~Time and time again, pain and movement dysfunction in my clients seems to involve, to a greater or lesser extent, the psoas. Having sat in lectures, read books and research papers, and listened to anecdotal evidence, I now have the clinical experience of my own which confirms just how the psoas is an important link in all sorts of cases. Hips, low backs, necks even.. And then breathing. Emotion. Fear.
Dr Perry Nickelston (‘Stop Chasing Pain’) says ‘The psoas is connected to the diaphragm through connective tissue/fascia which affects breathing, posture and the fear reflex. Fear and pain alter breathing patterns. Often people in pain will hold their breath for stabilization and/or anticipation of pain with movement. Fear and pain causes shallow breathing, altering non-optimal oxygen and carbon dioxide ratios in your body. The fear reflex draws people forward into a hunched over ‘primal survival’ pattern that Thomas Hannah aptly called the Red Light Reflex, closing off of the body. I call it the ‘Vulnerability Reflex.’ Pulling in for safety and stability reducing risk. The forward flexion human cashew posture shortens the psoas causing tightness/stiffness and often weakness.’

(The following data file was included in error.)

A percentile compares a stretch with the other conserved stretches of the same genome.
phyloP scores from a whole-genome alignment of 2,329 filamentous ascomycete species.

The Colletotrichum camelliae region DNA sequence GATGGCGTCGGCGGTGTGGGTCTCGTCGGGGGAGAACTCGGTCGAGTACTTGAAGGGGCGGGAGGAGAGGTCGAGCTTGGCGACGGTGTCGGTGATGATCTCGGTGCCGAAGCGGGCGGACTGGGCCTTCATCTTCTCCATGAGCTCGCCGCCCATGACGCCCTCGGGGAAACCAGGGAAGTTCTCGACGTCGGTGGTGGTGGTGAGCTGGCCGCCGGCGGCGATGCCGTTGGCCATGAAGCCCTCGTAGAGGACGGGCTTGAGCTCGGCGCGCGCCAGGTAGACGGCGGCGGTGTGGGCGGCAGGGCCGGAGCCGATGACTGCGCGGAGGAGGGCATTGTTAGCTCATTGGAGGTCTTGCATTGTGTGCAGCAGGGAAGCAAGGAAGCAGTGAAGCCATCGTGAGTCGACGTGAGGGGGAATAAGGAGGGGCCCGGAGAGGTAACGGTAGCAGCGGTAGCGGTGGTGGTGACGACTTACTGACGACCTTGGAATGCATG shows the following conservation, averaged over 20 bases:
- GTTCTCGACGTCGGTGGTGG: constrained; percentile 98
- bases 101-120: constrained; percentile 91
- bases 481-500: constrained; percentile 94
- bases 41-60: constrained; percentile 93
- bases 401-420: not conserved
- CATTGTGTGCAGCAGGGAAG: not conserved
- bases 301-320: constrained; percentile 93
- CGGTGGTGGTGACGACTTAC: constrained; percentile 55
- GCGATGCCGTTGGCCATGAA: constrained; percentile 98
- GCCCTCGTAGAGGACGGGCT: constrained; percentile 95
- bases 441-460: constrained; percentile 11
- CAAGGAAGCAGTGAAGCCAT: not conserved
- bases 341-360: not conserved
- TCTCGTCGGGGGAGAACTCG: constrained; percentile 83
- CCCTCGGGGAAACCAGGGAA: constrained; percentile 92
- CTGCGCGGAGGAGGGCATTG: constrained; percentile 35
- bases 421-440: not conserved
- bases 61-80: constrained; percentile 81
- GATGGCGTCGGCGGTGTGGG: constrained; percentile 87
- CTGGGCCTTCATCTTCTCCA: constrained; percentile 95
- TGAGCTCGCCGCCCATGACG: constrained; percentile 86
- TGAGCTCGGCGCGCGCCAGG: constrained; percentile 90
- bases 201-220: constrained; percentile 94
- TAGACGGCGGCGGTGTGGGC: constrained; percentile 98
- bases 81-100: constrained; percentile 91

The psoas can be an intimate muscle to work with in that it is often referred to as ‘the muscle of the soul’. Careful work to this muscle may unlock more than just your back pain!